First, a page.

Oil spike will hurt Britain

At MoneyWeek we’ve never really believed that the long-term bear market in stocks ended in March 2009. But at the start of 2011, we did say that the prospect of ongoing central bank money printing (quantitative easing – QE) would probably prop up stocks for much of the year ahead – barring a crisis.

Well, now we have our crisis. It took stockmarket investors a little while to grasp that a rolling series of revolutions in one of the world’s most geopolitically volatile regions was actually bad news, rather than yet another opportunity to ‘buy the dips’. But they seem to have got the message now, helped by surging oil prices and rumours of upheaval in Saudi Arabia. Stockmarkets were arguably overvalued anyway – Jeremy Grantham at GMO pointed out, in a recent letter written before the Tunisian revolt, that bulls are “living on borrowed time” and that by his calculations the S&P 500 is worth around 910 (it’s currently at around 1,300).

But on top of this, an oil shock is a very tough economic nasty to deal with, particularly if you’re a net oil importer, as Britain is. High oil prices both slow the economy down (people spending more on fuel bills have less to spend elsewhere) and drive prices higher. That’s the unholy combination known as stagflation. With Britain already in a fragile state, “this oil price spike couldn’t be happening at a worse time”, as Stephen King at HSBC puts it.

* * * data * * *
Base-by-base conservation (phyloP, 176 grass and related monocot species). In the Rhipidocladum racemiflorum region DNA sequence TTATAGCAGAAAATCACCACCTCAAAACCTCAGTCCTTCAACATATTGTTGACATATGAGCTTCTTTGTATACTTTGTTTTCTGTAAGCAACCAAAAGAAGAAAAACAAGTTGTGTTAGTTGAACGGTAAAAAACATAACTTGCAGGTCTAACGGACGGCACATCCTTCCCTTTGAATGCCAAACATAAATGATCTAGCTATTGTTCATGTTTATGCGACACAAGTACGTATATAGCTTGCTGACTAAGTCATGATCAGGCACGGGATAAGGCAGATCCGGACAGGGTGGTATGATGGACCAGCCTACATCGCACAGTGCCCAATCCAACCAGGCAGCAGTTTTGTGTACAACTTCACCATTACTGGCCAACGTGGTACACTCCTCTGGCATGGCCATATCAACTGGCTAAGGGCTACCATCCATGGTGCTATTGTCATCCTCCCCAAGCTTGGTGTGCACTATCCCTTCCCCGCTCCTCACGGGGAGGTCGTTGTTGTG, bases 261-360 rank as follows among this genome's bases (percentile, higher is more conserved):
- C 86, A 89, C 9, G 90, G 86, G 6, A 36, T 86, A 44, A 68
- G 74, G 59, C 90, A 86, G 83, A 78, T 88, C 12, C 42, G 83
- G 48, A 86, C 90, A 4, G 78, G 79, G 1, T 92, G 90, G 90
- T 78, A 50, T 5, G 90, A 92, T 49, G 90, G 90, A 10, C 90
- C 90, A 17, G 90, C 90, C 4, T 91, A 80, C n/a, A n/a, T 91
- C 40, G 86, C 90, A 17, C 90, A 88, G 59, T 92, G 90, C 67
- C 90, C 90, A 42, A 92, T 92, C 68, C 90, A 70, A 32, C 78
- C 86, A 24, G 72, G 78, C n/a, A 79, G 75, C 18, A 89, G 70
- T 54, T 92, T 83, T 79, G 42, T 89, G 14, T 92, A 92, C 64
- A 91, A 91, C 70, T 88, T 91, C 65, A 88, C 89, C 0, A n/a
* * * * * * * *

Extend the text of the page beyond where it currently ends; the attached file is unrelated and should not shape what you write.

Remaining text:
Bank of England governor Mervyn King is still talking about how these price rises are temporary and will work their way through the system. In the absence of wage rises, he may even win his argument that interest rates should stay low, particularly if it becomes obvious that consumers are wilting and wage demands remain tame.

But there’s another external factor that makes me suspect that inflationary pressures could get a lot worse: US monetary policy. Federal Reserve chief Ben Bernanke denies that money printing by the US has had any impact on commodity prices – dismissing any responsibility for the spike in food prices that first sparked the revolutions in the Middle East. But as respected analyst Andy Xie of Rosetta Stone Advisors wrote this week, “food and energy prices began to surge right after the Fed began to talk about QE2 – it is too much of a coincidence”.

Why does this bother me? Because while US inflation may be edging up, it’s still a lot lower than ours (on official measures, at least). So if US stocks take a serious tumble, I suspect Bernanke will start talking about QE3 and it’ll be up to the rest of the world to cope with the inflationary consequences. “Maybe the Fed will change its mind when the streets of Washington burn like Cairo’s,” says Xie. Sure – but there’ll be panic on the streets of London well before that happens.